Signal Transduction

The coupling of prostanoid receptors to intracel-| lular signalling pathways has been examined by several methods using both recombinant systems and in vitro preparations to determine the Gproteins and second messengers involved.

3.4.1 DP Receptors. DP receptors couple through Gs to increases in intracellular cyclic AMP. Indirect evidence for this was obtained by Simon and colleagues (173), who showed that D, E, and I series prostaglandins all stim-

| ulated adenylate cyclase in human colonic mucosa. These early observations have been confirmed by studies using recombinant DP receptors, where it has been demonstrated that both PGD, and the DP receptor selective | agonist, BW245C, concentration dependently increase cyclic AMP levels in Chinese hamster ovary (CHO) cells expressing recombinant DP receptors (49, 112).

3.4.2 EP, Receptors. The G-protein involved in EPi receptor signaling has yet to be identified (1). Studies in recombinant cells suggest the involvement of Ca2+ mobilization. Watabe and colleagues (64) showed PGE, caused an increase in intracellular [Ca2+] in CHO cells expressing this receptor, an event

¿that was dependent on extracellular Ca2+ and accompanied by a very weak inositol triphosphate (IP3) response. This agrees with Creese and Denborough (174) who showed a similar extracellular Ca2+ effect in guinea pig trachea, a preparation known to contract through EP-l receptors (175).

3.4.3 EP, Receptors. EP2 receptors are coupled to Gs and mediate increases in intracellular cAMP concentrations. Evidence for his was first obtained by Hardcastle and co-workers, who reported a positive association between EP, and cAMP generation in entero-cytes (176) and more recently from recombinant systems.

3.4.4 B3, Receptors. EP3 receptors have Ibeen shown to couple to several different sig nal transduction systems. The major coupling is to Gi to reduce adenylate cyclase activity, but there are several reports of differential coupling of splice variants, including coupling to increases in intracellular calcium (139). This is consistent with responses observed in tissues, where EP3 receptor activation can inhibit gastric acid secretion (see below) and li-polysis, two actions classically mediated by decreases in cellular cAMP. In addition, it also seems that EP3 receptors can mediate smooth muscle contraction, consistent with increases in intracellular Ca2+ (27).In addition, theEP3 receptor seems to be involved in the inhibition of arginine vasopressin water reabsorption through a pertussis toxin-sensitive pathway, suggesting the involvement of Gj (177, 178). Likewise, the EP3-mediated inhibition of acid secretion in the stomach is also pertussis-sensitive (72).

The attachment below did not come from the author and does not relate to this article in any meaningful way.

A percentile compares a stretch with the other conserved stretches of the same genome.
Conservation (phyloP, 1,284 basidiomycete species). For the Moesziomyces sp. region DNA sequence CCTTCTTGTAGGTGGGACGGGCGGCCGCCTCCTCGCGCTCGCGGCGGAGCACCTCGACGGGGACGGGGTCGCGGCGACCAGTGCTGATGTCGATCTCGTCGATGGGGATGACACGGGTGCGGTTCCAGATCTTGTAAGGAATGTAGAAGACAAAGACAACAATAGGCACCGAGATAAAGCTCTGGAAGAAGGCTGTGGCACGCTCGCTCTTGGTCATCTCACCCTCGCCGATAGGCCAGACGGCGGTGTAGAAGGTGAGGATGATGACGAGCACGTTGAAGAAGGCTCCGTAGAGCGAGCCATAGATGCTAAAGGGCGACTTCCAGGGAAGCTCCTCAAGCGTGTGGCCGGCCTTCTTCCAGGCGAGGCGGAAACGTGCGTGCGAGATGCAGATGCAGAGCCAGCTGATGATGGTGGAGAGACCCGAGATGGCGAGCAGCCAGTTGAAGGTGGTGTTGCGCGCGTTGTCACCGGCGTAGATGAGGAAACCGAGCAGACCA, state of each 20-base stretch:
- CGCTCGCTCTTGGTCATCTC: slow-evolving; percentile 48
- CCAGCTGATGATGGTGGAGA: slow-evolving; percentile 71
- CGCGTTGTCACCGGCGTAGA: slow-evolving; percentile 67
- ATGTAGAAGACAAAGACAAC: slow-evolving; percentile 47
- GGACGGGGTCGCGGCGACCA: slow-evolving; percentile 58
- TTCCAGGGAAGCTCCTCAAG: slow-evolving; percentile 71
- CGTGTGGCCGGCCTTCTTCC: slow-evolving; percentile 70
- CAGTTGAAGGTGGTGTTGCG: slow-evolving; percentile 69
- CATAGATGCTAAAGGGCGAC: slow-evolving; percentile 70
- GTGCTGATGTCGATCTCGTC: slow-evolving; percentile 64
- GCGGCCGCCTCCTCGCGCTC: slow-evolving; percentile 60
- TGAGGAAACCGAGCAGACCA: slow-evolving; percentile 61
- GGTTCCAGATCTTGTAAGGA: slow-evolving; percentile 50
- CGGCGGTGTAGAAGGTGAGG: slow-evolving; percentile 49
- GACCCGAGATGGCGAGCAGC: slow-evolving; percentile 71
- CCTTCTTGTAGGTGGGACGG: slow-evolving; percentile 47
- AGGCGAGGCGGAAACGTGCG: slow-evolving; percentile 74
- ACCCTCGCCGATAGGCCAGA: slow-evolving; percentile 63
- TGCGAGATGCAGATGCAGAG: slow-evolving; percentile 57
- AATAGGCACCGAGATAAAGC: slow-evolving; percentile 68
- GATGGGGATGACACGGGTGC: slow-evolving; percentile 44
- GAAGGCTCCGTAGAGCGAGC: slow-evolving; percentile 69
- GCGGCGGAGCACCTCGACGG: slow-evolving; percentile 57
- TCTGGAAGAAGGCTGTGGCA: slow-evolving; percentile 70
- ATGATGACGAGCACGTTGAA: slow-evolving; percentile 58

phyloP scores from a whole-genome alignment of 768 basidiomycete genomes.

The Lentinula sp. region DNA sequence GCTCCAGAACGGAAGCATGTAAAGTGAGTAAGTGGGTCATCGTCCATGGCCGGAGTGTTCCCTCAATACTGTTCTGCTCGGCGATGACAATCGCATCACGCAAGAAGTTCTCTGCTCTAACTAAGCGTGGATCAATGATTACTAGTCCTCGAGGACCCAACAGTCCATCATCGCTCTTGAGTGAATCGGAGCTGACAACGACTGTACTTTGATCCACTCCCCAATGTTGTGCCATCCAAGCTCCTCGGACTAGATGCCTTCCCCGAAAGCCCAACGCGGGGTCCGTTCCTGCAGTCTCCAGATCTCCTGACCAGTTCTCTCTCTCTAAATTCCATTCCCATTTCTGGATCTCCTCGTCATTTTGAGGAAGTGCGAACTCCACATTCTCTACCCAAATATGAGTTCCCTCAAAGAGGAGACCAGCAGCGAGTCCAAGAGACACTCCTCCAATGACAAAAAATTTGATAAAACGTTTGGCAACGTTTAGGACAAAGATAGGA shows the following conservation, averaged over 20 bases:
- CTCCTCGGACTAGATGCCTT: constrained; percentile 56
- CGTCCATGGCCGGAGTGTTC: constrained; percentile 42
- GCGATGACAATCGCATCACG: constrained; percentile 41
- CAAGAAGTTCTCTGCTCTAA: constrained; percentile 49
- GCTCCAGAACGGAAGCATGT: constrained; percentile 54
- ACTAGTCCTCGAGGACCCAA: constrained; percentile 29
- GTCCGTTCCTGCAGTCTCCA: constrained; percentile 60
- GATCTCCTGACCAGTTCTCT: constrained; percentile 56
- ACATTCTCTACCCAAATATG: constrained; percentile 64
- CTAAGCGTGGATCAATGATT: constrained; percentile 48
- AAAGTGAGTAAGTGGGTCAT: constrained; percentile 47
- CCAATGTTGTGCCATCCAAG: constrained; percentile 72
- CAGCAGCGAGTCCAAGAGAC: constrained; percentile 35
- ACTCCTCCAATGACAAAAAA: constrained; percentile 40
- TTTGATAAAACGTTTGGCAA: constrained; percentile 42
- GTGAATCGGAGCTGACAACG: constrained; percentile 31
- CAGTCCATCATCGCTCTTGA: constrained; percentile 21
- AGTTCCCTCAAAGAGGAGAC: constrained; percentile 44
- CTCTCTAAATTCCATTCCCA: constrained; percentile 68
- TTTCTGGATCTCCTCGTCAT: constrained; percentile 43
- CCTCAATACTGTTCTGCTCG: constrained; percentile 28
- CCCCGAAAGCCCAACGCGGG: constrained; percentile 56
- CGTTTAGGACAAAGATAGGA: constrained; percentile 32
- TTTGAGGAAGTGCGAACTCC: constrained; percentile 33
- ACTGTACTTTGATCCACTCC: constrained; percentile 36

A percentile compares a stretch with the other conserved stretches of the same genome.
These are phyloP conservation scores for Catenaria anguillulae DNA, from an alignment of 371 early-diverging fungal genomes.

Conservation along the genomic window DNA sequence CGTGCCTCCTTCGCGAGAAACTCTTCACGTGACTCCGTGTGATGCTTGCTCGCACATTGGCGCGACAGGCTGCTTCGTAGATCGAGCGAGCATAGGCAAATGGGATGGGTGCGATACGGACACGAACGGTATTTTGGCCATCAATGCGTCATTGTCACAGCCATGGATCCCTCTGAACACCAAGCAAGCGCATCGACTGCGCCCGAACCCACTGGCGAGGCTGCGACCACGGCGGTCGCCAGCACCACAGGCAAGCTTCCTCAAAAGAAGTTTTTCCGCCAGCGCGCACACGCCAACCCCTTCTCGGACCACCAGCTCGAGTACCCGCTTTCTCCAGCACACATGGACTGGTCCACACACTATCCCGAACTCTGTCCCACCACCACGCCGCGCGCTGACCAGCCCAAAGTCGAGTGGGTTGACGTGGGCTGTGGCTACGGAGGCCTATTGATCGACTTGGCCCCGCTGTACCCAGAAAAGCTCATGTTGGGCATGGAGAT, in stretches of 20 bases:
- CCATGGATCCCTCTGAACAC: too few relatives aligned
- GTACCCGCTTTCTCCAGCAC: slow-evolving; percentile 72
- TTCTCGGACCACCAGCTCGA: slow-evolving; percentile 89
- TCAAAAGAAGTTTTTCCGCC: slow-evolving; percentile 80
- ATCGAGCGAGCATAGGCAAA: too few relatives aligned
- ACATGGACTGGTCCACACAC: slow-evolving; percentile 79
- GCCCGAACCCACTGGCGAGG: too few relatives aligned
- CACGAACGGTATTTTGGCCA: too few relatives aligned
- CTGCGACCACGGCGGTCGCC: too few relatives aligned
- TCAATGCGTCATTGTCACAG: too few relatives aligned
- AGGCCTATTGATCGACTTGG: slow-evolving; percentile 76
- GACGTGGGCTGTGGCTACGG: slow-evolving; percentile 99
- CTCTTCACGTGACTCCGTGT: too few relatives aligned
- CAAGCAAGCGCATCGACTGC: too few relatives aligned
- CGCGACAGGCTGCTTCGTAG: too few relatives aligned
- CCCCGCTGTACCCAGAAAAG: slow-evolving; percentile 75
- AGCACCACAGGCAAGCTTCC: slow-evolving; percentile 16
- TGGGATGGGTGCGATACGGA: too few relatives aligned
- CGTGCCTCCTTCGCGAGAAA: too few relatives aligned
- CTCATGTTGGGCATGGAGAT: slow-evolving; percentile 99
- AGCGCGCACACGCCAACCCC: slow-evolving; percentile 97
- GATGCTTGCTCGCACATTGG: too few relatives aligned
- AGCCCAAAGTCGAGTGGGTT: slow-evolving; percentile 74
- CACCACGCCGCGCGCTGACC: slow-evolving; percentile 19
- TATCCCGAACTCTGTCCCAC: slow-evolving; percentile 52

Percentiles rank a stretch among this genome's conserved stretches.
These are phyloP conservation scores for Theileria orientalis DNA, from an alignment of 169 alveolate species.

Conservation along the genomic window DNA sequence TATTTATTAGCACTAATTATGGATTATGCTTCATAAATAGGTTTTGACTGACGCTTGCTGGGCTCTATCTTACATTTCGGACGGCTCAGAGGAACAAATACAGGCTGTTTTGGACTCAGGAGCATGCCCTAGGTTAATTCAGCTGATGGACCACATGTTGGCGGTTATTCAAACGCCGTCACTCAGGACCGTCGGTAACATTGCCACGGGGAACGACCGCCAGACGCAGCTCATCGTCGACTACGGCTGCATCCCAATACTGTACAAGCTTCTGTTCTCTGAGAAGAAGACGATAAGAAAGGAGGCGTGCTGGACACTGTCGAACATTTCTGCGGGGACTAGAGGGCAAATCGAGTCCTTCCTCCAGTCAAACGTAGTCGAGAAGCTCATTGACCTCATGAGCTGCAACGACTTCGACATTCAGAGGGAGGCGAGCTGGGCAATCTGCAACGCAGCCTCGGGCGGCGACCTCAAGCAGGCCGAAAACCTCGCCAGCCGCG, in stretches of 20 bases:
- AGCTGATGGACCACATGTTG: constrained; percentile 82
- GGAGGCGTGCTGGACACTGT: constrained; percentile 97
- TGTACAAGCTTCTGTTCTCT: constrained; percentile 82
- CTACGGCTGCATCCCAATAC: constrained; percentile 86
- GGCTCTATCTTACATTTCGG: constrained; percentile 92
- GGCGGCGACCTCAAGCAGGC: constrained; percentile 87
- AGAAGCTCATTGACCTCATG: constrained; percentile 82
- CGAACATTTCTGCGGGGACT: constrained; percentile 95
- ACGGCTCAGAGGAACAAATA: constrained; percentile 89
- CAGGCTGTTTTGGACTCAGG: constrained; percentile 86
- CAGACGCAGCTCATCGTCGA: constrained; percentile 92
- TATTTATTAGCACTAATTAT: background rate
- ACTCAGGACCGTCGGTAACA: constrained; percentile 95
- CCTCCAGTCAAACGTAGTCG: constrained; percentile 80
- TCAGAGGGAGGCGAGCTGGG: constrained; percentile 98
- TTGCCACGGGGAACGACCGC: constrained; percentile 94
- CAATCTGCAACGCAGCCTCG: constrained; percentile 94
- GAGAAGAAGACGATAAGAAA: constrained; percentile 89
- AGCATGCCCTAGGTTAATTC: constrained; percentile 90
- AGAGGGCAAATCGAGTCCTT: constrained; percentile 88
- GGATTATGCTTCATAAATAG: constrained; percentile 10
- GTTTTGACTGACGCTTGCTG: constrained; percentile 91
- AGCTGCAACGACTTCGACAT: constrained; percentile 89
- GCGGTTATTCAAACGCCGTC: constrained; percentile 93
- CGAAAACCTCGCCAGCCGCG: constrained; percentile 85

Four EP3 receptor isoforms have been cloned from cDNA generated from a bovine adrenal gland, and these display coupling to multiple second messenger pathways. Thus, the bovine EPaA isoform couples to Gi? the EP3B and EP3C isoforms to G„ and the EPari isoform to G„ Gis andG, (179). Isoforms of the mouse EP3 receptor, EP3q, and EP3J3, differ in their responses to GTP7S and also in potency at inhibiting forskolin-induced cAMP accumulation, with EP3y requiring threefold lower concentrations of agonist than EP33 to evoke a 50% inhibition (119).

3.4.5 EP, Receptors. This receptor subtype, like the EP, receptor, is known to couple to G, and mediate increases in intracellular cAMP levels (116). There is some confusion in the early literature regarding the identity of the "true" EP4 receptor. The "EP2" subtype, originally cloned by Honda and colleagues (122) and Bastien and co-workers (121) has since been identified as the EP4 receptor, on the basis of its insensitivity to the EP2 receptor-selective agonist, butaprost (see Section 4), and sensitivity to the EP4 receptor antagonist, AH23848B. The EP2 receptor cloned by Regan and colleagues (117) is regarded as the "true" EP, receptor subtype.